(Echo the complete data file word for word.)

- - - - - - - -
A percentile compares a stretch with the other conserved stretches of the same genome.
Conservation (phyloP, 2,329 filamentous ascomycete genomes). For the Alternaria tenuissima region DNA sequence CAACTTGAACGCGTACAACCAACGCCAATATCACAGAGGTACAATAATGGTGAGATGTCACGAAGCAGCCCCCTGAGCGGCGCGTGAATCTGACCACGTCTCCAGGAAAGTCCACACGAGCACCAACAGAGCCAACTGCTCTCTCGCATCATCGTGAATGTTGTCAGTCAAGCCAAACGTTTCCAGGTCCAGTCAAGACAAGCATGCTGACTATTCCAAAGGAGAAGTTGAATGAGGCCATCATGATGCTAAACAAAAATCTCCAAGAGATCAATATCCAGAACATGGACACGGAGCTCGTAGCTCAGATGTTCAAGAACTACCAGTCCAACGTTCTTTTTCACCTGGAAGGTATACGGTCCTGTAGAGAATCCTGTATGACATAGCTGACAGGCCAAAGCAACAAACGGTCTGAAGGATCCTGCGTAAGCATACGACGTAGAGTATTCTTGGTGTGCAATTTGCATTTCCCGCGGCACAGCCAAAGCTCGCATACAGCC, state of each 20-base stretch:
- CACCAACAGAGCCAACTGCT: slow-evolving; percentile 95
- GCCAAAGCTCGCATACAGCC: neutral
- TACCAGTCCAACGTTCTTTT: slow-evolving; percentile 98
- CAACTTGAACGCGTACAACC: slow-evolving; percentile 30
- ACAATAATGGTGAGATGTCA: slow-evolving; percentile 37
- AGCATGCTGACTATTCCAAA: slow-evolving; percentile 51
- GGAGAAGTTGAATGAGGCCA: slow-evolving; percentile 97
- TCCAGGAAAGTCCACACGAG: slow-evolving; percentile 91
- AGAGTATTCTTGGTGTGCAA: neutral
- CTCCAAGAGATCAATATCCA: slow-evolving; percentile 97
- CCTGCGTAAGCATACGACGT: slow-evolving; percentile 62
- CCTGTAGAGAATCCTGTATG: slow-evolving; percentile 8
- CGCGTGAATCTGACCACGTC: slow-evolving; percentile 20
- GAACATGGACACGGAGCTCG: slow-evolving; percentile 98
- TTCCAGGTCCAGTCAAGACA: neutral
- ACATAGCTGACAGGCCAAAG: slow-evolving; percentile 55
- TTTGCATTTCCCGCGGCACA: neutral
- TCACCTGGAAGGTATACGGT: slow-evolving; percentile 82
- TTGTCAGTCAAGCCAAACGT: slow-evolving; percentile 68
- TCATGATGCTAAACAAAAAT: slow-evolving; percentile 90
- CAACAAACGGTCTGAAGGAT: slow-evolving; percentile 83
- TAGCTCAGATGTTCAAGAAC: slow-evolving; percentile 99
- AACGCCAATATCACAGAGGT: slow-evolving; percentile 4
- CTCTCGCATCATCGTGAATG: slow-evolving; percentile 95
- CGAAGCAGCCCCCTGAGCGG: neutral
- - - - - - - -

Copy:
A percentile compares a stretch with the other conserved stretches of the same genome.
Conservation (phyloP, 2,329 filamentous ascomycete genomes). For the Alternaria tenuissima region DNA sequence CAACTTGAACGCGTACAACCAACGCCAATATCACAGAGGTACAATAATGGTGAGATGTCACGAAGCAGCCCCCTGAGCGGCGCGTGAATCTGACCACGTCTCCAGGAAAGTCCACACGAGCACCAACAGAGCCAACTGCTCTCTCGCATCATCGTGAATGTTGTCAGTCAAGCCAAACGTTTCCAGGTCCAGTCAAGACAAGCATGCTGACTATTCCAAAGGAGAAGTTGAATGAGGCCATCATGATGCTAAACAAAAATCTCCAAGAGATCAATATCCAGAACATGGACACGGAGCTCGTAGCTCAGATGTTCAAGAACTACCAGTCCAACGTTCTTTTTCACCTGGAAGGTATACGGTCCTGTAGAGAATCCTGTATGACATAGCTGACAGGCCAAAGCAACAAACGGTCTGAAGGATCCTGCGTAAGCATACGACGTAGAGTATTCTTGGTGTGCAATTTGCATTTCCCGCGGCACAGCCAAAGCTCGCATACAGCC, state of each 20-base stretch:
- CACCAACAGAGCCAACTGCT: slow-evolving; percentile 95
- GCCAAAGCTCGCATACAGCC: neutral
- TACCAGTCCAACGTTCTTTT: slow-evolving; percentile 98
- CAACTTGAACGCGTACAACC: slow-evolving; percentile 30
- ACAATAATGGTGAGATGTCA: slow-evolving; percentile 37
- AGCATGCTGACTATTCCAAA: slow-evolving; percentile 51
- GGAGAAGTTGAATGAGGCCA: slow-evolving; percentile 97
- TCCAGGAAAGTCCACACGAG: slow-evolving; percentile 91
- AGAGTATTCTTGGTGTGCAA: neutral
- CTCCAAGAGATCAATATCCA: slow-evolving; percentile 97
- CCTGCGTAAGCATACGACGT: slow-evolving; percentile 62
- CCTGTAGAGAATCCTGTATG: slow-evolving; percentile 8
- CGCGTGAATCTGACCACGTC: slow-evolving; percentile 20
- GAACATGGACACGGAGCTCG: slow-evolving; percentile 98
- TTCCAGGTCCAGTCAAGACA: neutral
- ACATAGCTGACAGGCCAAAG: slow-evolving; percentile 55
- TTTGCATTTCCCGCGGCACA: neutral
- TCACCTGGAAGGTATACGGT: slow-evolving; percentile 82
- TTGTCAGTCAAGCCAAACGT: slow-evolving; percentile 68
- TCATGATGCTAAACAAAAAT: slow-evolving; percentile 90
- CAACAAACGGTCTGAAGGAT: slow-evolving; percentile 83
- TAGCTCAGATGTTCAAGAAC: slow-evolving; percentile 99
- AACGCCAATATCACAGAGGT: slow-evolving; percentile 4
- CTCTCGCATCATCGTGAATG: slow-evolving; percentile 95
- CGAAGCAGCCCCCTGAGCGG: neutral